Alexandre Giquel (2019): a Chenin Blanc from nearby Noizay (appellation Vouvray), no name for the cuvée. Unfortunately, I have lost my tasting notes but I still remember raving about it and Thomas talking about Alexandre, about his endless energy and how he works with a horse in his vineyards. Hard to find and, quite rightfully, not cheap: 35+€. The back label in French translates as follows: »In this bottle here is the work of the land, respectful of the soil, cart in hand, to the rhythm of the horse. There is no mechanization, work in the vineyard is entirely manual to offer the plant the best conditions for its development. Manual harvesting allows the preservation of the grapes up until the cellar where vinification takes place naturally with minimum intervention.« Natural winemaking in a nutshell.
Nicolas Joly’s »Les Vieux Clos« (2018), a Chenin Blanc from the appellation Savennières, was a bit too much when we opened it on the day of my arrival at Thomas’s, on 18 March. I had bought it in Berlin, as a present for Thomas, and brought it, by train, in my backpack, all the way back to where it had come from, originally. Well, not really, but sort of! (Joly’s domaine lies 134km west of Thomas’s, near Angers). If we had only paid attention to Joly’s note on the back which advised immediate decanting. Well, we ignored it and were slightly appalled by its manly power and its amount of alcohol. It came across as quite shouty! But we intended to try it over a couple of days, letting the oxidation do its job. On the fourth day it had fully opened up and showed a depth that was hard to understand. So many layers, so many flavours and tastes! I had first drunk this wine on the day of my birthday, in August 2020, although I couldn’t say now which vintage it had been. It left a long-lasting impression on me, and I was equally impressed with this bottle here. I’m sure it could easily rest another couple of years in the bottle, it somehow seems indestructible. 38€ in Berlin, a bit less in France, I imagine.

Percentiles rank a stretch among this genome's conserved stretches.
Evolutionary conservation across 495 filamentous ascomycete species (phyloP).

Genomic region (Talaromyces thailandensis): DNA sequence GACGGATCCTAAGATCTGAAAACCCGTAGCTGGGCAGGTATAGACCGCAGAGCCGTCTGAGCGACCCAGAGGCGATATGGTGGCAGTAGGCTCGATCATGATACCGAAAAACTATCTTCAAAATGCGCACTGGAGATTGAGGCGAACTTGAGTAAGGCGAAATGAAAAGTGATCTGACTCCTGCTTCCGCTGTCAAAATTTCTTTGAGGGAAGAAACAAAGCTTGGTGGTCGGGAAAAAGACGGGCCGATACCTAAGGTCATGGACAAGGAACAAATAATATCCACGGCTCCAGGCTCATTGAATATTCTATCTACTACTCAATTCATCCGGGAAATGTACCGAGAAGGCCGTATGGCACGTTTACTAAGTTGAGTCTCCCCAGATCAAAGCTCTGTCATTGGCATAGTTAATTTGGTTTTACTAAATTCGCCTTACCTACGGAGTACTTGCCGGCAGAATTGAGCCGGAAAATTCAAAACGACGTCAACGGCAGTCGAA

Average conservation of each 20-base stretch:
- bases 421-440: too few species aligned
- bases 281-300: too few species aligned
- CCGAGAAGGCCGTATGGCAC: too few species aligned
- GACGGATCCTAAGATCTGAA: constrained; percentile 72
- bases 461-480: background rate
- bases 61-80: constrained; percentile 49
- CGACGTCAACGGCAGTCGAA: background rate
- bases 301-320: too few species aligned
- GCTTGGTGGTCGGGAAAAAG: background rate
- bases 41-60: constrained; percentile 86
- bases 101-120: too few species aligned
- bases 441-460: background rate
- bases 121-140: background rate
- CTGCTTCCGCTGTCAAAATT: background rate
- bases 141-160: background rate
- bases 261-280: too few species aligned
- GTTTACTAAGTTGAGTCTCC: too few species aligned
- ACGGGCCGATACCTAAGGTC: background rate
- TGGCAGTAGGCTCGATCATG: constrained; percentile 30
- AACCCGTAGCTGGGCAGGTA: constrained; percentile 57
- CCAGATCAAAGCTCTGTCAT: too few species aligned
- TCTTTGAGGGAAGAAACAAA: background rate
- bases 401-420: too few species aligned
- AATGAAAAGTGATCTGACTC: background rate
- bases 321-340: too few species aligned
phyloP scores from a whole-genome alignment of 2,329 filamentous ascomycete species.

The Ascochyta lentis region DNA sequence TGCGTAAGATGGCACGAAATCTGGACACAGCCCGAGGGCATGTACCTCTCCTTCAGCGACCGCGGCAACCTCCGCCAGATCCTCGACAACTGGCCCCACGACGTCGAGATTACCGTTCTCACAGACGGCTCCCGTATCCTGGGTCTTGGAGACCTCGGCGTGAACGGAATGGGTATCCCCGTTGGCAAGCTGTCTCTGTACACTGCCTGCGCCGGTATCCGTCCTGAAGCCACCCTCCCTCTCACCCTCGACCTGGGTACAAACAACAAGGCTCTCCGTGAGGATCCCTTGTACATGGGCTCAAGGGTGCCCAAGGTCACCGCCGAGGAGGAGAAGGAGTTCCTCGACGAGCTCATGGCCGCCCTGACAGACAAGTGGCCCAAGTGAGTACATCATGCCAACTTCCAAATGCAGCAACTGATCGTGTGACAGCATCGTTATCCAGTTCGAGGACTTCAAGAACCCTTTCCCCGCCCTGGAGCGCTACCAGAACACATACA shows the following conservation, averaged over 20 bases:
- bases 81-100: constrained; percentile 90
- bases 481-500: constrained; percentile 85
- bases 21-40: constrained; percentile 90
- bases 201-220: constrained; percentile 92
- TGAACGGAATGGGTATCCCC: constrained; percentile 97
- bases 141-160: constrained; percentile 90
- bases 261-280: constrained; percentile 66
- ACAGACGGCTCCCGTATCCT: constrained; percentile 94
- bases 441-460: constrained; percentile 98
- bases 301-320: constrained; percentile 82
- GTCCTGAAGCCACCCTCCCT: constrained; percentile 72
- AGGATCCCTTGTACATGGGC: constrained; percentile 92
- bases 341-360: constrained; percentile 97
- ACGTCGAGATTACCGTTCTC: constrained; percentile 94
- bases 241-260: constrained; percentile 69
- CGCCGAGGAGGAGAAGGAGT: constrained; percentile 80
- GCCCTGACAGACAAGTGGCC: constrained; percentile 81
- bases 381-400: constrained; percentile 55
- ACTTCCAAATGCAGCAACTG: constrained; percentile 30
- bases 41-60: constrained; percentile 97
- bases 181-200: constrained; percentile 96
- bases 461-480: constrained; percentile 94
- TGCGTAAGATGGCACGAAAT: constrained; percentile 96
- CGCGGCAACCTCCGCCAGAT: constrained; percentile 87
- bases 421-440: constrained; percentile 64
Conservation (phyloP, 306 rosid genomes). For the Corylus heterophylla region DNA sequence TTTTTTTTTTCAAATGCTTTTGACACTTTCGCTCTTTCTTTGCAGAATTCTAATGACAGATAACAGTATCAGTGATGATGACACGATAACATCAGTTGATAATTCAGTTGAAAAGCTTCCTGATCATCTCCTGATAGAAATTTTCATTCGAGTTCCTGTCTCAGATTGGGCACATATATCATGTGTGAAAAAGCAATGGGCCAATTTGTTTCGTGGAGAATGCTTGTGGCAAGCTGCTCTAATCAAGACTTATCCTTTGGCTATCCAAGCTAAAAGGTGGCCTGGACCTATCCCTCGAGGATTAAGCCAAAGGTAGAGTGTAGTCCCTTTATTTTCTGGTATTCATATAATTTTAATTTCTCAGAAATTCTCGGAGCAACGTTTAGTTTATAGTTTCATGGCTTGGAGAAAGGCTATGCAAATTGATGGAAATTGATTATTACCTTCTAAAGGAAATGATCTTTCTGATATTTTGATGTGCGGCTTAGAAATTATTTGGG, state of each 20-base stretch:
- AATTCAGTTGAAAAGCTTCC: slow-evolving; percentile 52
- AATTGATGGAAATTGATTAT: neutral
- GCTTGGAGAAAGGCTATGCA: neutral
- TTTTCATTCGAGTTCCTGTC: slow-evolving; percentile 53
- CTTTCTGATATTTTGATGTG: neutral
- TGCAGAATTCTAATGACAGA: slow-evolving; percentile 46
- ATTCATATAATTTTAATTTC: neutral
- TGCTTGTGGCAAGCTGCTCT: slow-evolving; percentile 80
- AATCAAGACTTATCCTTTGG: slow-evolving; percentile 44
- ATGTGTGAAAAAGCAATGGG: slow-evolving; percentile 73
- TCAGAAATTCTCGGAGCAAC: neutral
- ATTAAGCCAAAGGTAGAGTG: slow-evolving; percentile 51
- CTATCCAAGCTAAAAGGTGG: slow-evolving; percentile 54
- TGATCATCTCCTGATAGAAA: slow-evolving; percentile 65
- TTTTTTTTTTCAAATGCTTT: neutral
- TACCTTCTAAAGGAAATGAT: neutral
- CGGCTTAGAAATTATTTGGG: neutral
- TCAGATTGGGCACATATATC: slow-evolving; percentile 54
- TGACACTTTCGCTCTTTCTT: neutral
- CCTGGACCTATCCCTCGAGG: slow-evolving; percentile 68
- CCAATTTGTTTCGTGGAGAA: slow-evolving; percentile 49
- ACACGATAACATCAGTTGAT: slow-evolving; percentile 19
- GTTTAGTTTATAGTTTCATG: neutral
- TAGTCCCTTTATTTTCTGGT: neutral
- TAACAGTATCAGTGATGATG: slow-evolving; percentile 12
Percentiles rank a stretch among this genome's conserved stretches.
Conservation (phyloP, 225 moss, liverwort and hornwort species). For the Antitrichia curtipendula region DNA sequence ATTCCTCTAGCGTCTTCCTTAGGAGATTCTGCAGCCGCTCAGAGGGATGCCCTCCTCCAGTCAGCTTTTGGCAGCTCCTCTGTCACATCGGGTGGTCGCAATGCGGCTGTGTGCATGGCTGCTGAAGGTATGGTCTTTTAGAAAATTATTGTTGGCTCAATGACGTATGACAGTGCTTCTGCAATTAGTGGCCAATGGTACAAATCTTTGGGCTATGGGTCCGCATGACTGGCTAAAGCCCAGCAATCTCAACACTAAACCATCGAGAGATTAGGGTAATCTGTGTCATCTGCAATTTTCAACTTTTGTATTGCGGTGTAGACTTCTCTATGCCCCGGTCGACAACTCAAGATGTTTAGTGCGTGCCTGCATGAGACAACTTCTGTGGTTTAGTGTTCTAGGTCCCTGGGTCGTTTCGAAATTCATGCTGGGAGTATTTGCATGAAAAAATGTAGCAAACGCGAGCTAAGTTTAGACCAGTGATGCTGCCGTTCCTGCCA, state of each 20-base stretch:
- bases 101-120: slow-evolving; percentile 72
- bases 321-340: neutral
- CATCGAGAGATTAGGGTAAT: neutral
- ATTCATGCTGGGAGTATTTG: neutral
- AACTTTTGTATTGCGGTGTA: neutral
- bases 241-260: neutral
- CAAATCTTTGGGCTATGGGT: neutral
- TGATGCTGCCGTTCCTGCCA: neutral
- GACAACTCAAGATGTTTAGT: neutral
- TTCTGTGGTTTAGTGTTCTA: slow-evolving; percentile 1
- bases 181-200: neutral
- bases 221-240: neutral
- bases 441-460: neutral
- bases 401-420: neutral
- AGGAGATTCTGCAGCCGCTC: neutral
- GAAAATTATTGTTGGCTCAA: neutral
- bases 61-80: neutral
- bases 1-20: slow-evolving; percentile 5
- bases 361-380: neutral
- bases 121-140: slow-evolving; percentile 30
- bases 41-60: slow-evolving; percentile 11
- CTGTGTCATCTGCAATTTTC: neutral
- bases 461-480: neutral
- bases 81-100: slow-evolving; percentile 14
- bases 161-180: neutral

»Orthogneiss« (2018, I think), from Domaine de l’Ecu who are based in Le Landreau and who make wine within the appellation Muscadet Sèvre et Maine, using amphorae only: salty, tropical, flinty, 100% beloved Melon de Bourgogne. On day two and three it became quite mild and soft and I started making out the taste of candied pineapple. Sold for around 18€.